Types of breast cancer
Although there’s a tendency to talk about breast cancer as one disease, it is actually a group of diseases that are related because they originate in the tissues of the breast and, in some cases, move into the nearby lymph nodes and possibly other parts of the body.
It can be overwhelming at first to understand the different terms used to describe your particular type of breast cancer. But defining the type of breast cancer you have is a key first step in developing a treatment plan. This page can help you understand some of the terminology you’re likely to hear.
Breast cancers can be grouped into different types based on a number of characteristics, such as:
- Where the cancer cells first started growing in the breast, such as the lobules, which are the sacs that produce milk, or the ducts, the small tubes that carry milk from the lobules to the nipple. You may hear the term carcinoma, which describes cancer that begins in the inner lining of an organ. Most breast cancers are adenocarcinomas, a specific type of carcinoma that begins in the glandular tissue.
- Whether or not the cancer cells have moved beyond their original location. Cancers that remain inside the duct or lobule are called in situ carcinoma or carcinoma in situ. Those that have grown beyond the duct or lobule are called invasive carcinomas.
- How the cells appear under a microscope. For example, are they well-differentiated, meaning that they have relatively normal-looking cells and are not growing rapidly? Are they poorly differentiated, meaning that they lack normal features — or are they somewhere in between? This can provide clues about how aggressive the cancer is.
- The biology of the cancer, such as whether the cell surfaces have certain proteins, which can provide information about what is fueling the cancer’s growth. This information is important because it can help your care team figure out if therapies that target these proteins should be part of your treatment plan.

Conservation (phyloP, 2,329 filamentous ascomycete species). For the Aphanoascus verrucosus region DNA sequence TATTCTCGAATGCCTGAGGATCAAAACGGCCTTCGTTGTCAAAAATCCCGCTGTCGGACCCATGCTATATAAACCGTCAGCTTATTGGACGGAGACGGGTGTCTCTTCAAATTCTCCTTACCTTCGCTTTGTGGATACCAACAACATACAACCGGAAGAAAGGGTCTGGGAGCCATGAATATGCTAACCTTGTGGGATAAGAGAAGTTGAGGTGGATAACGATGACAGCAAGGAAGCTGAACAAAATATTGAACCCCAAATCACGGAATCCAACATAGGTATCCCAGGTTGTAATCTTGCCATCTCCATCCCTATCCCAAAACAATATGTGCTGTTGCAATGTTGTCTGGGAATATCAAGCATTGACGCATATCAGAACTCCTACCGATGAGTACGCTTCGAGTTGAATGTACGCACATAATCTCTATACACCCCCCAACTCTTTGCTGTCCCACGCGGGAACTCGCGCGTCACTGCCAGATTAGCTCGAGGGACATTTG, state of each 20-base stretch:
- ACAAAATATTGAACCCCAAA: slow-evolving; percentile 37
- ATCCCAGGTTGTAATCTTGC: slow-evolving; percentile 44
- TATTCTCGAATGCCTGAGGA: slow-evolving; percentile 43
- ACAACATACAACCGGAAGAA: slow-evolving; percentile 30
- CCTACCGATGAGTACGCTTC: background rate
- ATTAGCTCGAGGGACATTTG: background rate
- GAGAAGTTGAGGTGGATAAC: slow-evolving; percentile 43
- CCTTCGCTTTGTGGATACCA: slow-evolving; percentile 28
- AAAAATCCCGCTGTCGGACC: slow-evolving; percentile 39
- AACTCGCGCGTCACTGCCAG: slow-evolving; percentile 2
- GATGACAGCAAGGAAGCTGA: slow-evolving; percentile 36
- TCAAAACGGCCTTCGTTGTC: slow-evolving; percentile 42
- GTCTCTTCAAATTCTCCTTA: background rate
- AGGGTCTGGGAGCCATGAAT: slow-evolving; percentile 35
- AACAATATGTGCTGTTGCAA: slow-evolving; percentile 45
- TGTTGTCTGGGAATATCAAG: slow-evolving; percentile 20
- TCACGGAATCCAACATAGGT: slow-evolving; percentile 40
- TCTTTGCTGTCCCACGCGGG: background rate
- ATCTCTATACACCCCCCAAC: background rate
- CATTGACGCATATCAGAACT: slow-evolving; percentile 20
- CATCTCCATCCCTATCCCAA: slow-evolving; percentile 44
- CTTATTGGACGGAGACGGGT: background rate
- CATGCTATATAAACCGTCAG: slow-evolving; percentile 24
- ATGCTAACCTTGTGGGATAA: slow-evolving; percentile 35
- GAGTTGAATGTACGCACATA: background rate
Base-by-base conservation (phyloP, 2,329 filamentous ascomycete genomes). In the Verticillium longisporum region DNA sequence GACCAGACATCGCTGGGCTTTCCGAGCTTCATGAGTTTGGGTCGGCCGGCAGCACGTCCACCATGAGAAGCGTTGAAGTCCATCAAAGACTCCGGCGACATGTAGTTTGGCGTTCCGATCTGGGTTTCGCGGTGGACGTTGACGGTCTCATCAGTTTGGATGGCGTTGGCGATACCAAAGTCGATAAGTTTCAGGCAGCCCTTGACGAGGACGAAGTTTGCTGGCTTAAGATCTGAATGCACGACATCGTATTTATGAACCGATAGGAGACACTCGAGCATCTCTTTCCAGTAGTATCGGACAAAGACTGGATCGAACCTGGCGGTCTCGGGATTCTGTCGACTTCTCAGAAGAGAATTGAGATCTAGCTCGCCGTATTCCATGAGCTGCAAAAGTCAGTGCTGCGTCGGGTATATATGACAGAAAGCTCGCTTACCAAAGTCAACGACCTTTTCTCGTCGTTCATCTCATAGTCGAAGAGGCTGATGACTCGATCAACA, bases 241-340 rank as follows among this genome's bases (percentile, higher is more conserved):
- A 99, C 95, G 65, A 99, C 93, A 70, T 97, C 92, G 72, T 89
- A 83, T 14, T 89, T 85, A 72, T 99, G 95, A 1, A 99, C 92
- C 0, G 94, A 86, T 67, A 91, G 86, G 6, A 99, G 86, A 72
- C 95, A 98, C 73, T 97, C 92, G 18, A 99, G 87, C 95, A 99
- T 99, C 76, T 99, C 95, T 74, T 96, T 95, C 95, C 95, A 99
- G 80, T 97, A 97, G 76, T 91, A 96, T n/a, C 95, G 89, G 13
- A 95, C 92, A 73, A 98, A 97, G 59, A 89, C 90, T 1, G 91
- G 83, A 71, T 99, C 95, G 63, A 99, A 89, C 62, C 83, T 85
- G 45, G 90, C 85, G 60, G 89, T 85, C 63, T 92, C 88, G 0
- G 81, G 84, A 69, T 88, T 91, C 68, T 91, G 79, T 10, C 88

- For example, hormone receptors are proteins that attach to the hormone’s estrogen and progesterone. In hormone receptor-positive breast cancer, one or both of these hormones are helping cancer cells to grow.
- Tests for a protein called HER2, which promotes cell growth, can tell if the cells have increased levels of HER2.
- Cancers that test positive for hormone receptors or HER2 receptors are eligible for hormone-targeted and/or HER2-targeted treatments.
Invasive ductal carcinoma and invasive lobular carcinoma are the two main types of breast cancer. Each of these types can have characteristics mentioned in the above list. It’s also possible to have a mix of different cell features in one breast tumor.
There are many other less common types of breast cancer, too. One example is inflammatory breast cancer, an aggressive type of invasive breast cancer that usually doesn't form a lump. Symptoms can include breast swelling, thickening, or dimpling of the skin, pain, skin color changes, and heat sensations.
Breast cancer can also affect men. Male breast cancer is also rare, but an estimated 2,710 new cases were expected to be diagnosed in 2022.
How the breast cancer type is determined
Pathologists are doctors specially trained to diagnose diseases by studying their cells under a microscope. A pathologist will determine the breast cancer type using a piece of the tumor removed during biopsy, or the entire cancerous area taken out during surgery. If any nearby lymph nodes were sampled or removed, the pathologist will examine those as well. The pathologist also will perform tests that involve staining the cells, such as an immunohistochemistry test, to determine if there are hormone receptors and/or high levels of HER2.
This information will be included in your pathology report, which you and your care team will use to identify what type of breast cancer you have and come up with an appropriate treatment plan. Different test results may come back at different times. Also, if you receive a report for a sample taken during biopsy, you’ll also receive a second report once the entire breast cancer is removed during surgery.
Visit Your pathology report for detailed information about what your report will include.
In situ vs. invasive breast cancers
- In situ means that the cancer cells are contained within the breast structure where they first started growing, such as the duct.